Pikillacta, Wari settlement in Cusco
The Pikillacta settlement, located almost on the edge of the highway between Cusco and Puno, was studied by archaeologists at various times, and curiously they did not find pottery in the place. Without evidence of ceramics on the surface to assist in the assignment of cultural provenance, the association of the site with the Wari culture was not recognized for many years and was not generally accepted until the late 1950s and early 1960s
There are more than 700 individual structures or cells within the main architecture block, the passageways allow access to only a small percentage of the structures. Most of the doors found on the site were inside the structures or enclosures. This apparent absence of the doors of the high walls of Pikillacta has given rise to speculation such as theories that served as an insane asylum or prison.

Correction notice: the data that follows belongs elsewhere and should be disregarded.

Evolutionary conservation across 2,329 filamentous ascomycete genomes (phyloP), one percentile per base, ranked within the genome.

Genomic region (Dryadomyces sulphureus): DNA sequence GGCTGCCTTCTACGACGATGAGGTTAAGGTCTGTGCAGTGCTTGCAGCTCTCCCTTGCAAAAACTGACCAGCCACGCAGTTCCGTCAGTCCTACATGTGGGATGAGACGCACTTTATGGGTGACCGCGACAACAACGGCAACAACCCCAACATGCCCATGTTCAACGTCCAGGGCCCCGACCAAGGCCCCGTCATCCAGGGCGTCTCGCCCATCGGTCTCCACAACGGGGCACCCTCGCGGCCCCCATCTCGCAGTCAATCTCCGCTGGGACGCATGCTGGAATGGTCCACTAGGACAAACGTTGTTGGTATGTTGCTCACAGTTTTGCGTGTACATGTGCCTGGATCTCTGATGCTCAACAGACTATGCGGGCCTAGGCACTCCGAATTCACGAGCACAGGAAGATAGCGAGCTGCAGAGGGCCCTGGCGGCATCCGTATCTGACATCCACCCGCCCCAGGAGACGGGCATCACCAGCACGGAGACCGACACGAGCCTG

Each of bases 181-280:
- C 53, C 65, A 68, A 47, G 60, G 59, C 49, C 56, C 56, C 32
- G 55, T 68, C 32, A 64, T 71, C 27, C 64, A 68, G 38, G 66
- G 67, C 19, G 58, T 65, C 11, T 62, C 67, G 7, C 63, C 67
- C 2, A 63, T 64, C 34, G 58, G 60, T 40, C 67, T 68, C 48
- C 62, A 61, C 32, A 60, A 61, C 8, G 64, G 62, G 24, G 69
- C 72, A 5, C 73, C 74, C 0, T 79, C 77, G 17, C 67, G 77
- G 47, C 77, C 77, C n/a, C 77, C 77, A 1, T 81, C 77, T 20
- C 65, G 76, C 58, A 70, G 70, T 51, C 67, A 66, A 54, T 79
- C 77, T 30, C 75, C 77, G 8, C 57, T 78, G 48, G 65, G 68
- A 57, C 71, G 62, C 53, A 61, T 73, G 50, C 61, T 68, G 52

Another mystery about Pikillacta was its water supply. If it had functioned as a city, a large amount of water would have been required for the daily needs of the people who live there.
The part of the site that has aroused the greatest interest and speculation is the group of 501 small united rooms located on the northwest side. These small uniform structures arranged in rows, with streets running between each row. Seen from the air, they resemble a giant honeycomb, it has been speculated that these numerous small structures must also be storage silos.
The grid of the site forms an almost perfect rectangle. Seen from the air the accuracy of the imposed grid is surprising, however, it is even more impressive when viewed on the ground. From the air, the precision and symmetry of the architecture tends to deceive the eye on the assumption that the site is at ground level. For the first time visitors are surprised by the undulating terrain and the slope of the hillside of Cerro Huchuy Balcon.